Hoorah! I am now coming to the end of my time in France, and tomorrow will move on to Bilbao. I have found going cold turkey (from blogging) very hard, so felt very excited when stumbled across a "Mediàtheque" with internet access in the little village of Montcuq, where I'm staying. So bare with me while I get the hand of this unknown keyboard set-up, and please also excuse the absense of pictures from this post, donùt let the length put you off!...
Thanks for all the comments you left for my last couple of posts- I look forward to having a better read of them when I return home on the 13th, as well as checking out some of your latest posts.
But onto some pressing matters...
Snobbery is a funny thing. And I meqn funny odd, not funny HA HA. At tines it is very unPC (though ironically it's easy to be snobby of snobs) but often, especiqlly during the holiday season, it is inevitable.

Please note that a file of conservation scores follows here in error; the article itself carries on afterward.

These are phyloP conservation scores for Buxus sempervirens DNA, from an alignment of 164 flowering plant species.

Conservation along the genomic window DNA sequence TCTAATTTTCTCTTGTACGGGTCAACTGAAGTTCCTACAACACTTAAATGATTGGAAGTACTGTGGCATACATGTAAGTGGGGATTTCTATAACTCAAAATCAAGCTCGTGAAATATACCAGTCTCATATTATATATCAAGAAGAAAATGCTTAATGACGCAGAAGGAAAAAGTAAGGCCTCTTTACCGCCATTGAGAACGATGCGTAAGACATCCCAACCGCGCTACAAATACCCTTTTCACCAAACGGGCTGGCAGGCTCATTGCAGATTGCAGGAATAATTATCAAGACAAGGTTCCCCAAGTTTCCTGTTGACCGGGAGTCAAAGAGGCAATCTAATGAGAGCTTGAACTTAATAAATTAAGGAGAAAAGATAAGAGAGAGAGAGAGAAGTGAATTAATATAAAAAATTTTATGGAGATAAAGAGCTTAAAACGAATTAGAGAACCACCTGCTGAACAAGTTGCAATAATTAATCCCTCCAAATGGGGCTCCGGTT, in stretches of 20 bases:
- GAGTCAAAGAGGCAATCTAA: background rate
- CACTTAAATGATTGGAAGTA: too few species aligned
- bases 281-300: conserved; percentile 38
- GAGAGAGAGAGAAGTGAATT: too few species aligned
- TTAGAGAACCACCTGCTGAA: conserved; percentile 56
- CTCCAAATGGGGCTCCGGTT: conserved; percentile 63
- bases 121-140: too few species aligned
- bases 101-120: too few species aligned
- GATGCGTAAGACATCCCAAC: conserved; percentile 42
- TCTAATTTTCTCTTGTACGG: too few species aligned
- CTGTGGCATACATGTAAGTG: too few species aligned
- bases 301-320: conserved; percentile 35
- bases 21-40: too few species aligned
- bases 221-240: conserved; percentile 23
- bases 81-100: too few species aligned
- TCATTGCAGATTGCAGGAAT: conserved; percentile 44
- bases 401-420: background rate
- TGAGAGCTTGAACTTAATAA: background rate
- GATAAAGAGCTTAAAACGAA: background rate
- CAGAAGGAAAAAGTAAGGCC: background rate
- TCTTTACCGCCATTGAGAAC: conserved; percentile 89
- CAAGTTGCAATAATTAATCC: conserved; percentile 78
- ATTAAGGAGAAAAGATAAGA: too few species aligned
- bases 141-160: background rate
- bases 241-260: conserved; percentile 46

I'm talking about one kind of snobbery, and thats Tourist Snobbery.
The sight of a fellow English person in the french village where I have been staying, decked out in khaki man shorts, white ankle socks, a camera bag strapped across his waist and a bulshy, overloud voice made me squeal slightly with embarrasment.
I find that I'm conscious not to stand out as a foreigner because of sights like this, and the other day even found myself considering the pros and cons of wearing flip flops, and whether they would give away my "real identity".
But after a little consideration; I found myself a little ashamed by all of this. It seems incredibly pretentious and a little know it all to attenpt or pretend to be a local in a foreign country. Travelling is all about experiencing different cultures and learning new things, but this doesn't mean you need to embrqce a new foreign identity.
As somebody who takes an interest in style, I relish the thought of putting together a holiday wardrobe, but at the end of the day, it's surely all about being laid back and comfortable with your own and even your country's) sense of style.